Party it up, guys. You made one little girl's night, even if you didn't know it.
Last year, Hockey Wilderness earned the opportunity to do something we wanted for years before that. We were granted full access to the team, along with press credentials and a spot in the press box for every home game. We are still honored, and slightly humbled, by that chance, and would not give it up for anything. Oh, who am I kidding, we aren't humbled. It's hard to be humble when you're perfect in every way, right?
Last night, however, I took the chance presented and not only attended the game as a fan for the first time in two seasons, but also had some experiences most Wild fans don't get to have everyday. Humor me, and make the jump for a quick overview of my night.
The evening's attendance at the game was not selfish in the slightest. Defending the Blue Line was out as the game's program sellers, and I offered up my services and those of my daughter. If you ever have the chance to sell programs, do it. What an awesome experience. Watching the kids belt out their sales pitch is something anyone can love, even after hearing it a couple hundred times. My daughter rocked it, by the way. People kept walking up and telling her - "I could hear you all the way down the hall, even over the crowd. I just had to come buy it from you."
She's loud. I wonder where she get's that from.
I also got to talk with a couple members of the Wilderness who just happened to stop by our little section of the rink. It is always amazing when people know our little site, and it comes up in random conversation. Thank you all for that. The hits, the page views, all mean nothing. The look on the one guy's face when he found out I wrote for HW was priceless. Like he had met Mikko Koivu randomly in the hallway or something.
Awesome. Thanks for that.
We missed almost the entire first period selling programs, but who cares? It was worth it, and it earned us a couple free seats in with the DTBL gang. Section 125, back row, close to the food and the restrooms. Perfect seats.
I spent the game chatting with my daughter about the rules and what was happening on the ice. Yes, at nine years old, this was her first ever NHL game. And I made her work. Mean ol' dad. Down one after one, we talked about how to read the scoreboard, what a penalty meant for each side, and what a "shot" was compared to a "goal."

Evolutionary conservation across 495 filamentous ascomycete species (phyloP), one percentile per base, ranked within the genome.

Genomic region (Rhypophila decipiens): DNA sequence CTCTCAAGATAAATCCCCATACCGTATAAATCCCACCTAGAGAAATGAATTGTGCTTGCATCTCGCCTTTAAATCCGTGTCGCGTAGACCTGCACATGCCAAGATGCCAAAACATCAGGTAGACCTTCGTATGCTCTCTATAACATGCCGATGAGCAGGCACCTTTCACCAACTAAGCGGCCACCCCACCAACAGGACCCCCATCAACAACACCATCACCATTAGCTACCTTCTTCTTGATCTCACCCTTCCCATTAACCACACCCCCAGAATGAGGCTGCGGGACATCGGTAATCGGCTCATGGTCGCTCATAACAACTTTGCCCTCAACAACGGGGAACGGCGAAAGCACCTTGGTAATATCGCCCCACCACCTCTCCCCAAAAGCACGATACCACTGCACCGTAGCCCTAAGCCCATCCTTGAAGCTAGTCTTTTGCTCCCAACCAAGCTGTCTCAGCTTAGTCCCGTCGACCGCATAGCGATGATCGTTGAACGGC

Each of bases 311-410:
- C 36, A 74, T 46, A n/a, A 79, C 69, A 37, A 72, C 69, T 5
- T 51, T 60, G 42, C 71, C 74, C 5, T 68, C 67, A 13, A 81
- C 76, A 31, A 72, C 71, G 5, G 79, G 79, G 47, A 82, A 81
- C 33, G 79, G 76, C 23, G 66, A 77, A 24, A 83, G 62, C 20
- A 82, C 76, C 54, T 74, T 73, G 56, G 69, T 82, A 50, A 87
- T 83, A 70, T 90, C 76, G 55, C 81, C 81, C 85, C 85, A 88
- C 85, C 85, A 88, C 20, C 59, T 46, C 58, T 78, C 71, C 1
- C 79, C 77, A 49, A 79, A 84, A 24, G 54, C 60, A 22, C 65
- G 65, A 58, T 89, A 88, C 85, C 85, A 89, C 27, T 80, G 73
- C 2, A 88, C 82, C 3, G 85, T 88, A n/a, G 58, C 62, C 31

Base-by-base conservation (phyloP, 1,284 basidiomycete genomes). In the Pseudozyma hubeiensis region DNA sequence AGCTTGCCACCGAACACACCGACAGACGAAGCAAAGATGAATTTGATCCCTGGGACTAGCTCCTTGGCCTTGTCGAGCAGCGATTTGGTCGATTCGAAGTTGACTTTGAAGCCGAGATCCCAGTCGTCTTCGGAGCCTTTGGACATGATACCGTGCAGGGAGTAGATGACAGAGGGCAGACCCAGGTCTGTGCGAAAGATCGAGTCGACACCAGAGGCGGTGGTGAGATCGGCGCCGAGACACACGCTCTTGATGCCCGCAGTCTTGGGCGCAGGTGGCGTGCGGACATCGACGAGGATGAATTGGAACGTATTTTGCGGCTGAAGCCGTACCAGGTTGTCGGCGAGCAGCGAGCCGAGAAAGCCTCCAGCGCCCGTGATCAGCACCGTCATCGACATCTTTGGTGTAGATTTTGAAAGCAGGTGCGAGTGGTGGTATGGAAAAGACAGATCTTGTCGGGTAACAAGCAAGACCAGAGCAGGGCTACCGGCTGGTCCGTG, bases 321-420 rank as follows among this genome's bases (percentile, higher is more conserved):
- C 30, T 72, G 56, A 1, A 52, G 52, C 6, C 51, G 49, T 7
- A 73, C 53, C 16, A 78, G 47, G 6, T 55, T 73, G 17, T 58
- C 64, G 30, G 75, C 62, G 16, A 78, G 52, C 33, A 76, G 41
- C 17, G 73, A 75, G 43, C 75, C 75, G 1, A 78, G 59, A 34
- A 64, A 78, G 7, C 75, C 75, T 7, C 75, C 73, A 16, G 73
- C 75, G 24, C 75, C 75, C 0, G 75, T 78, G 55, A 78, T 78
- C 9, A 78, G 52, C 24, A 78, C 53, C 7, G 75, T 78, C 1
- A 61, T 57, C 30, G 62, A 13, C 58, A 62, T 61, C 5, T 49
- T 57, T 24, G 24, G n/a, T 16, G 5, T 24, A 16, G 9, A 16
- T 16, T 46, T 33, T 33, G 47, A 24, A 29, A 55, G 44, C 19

When Guillaume Latendresse scored to tie the game, my daughter was shocked by how loud the X got, and the reaction from the fans. It didn't take her long to catch on that when I said "This is the only place you will get told to be louder." When Pierre-Marc Bouchard scored to tie it, she was one of the first ones up and screaming. By the end of the game, she was doing a little dance with Joe Satriani leading the way the whole time.
At the second intermission, the DTBLers were invited up the NHL Alumni room. It helps to have firends in high places (thanks, Mr. Maxwell.) I had met all of the guys before during DTBL events, but had never been in the lounge set aside just for them. I explained to my daughter that this was a special honor, and that the guys in the room were all hockey players in the past.
I watched in delight as my daughter explained her favorite parts of her first ever NHL game to three or four different former NHLers. The guys were all genuinely interested in her answers to their questions. Amazing experience for both her, and her proud papa.
As you all know, the meaning of a hockey game is not determined by the outcome of the game. Certainly a winning score helps matters, but if you ever have the chance to attend a game with a kid, do it. Watch the game through their eyes. Help them learn to love the game you love so much. Sell some programs to make sure other kids get the chance to play hockey, just like most of you did as kids.
The game could have ended with the exact opposite score last night, and I still would have wrote this piece in the same tone as I just did. The look in a little girl's eyes as she sees the ice at the X for the first time and stops dead in her tracks just to look at it. The smile on her face when she realizes she got caught staring at an empty sheet of ice, and the comfort on her face when her dad walks back and joins her to just stop and stare at the ice.
She could not wait to go to school today with her brand new Wild shirt and hat on, to tell all of her friends and her teacher about her experience. She likely won't mention the staring contest with the ice, or the visit to the Alumni room. She will talk about goals and the yelling, the speed and rules. Someday, though, she'll remember stopping and staring at that ice, and getting to sit and talk with Brad Maxwell about her first NHL game.
I've been to a lot of hockey games, folks. More than should likely be allowed in a world rife with poverty. I still remember the first time I walked into a NHL arena with my dad. Now I get to know why my dad talks about that game so often.
What a night. Just a fan in the stands.
Thank you to Defending the Blue Line for the opportunity to help out last night, and to have the experience we had.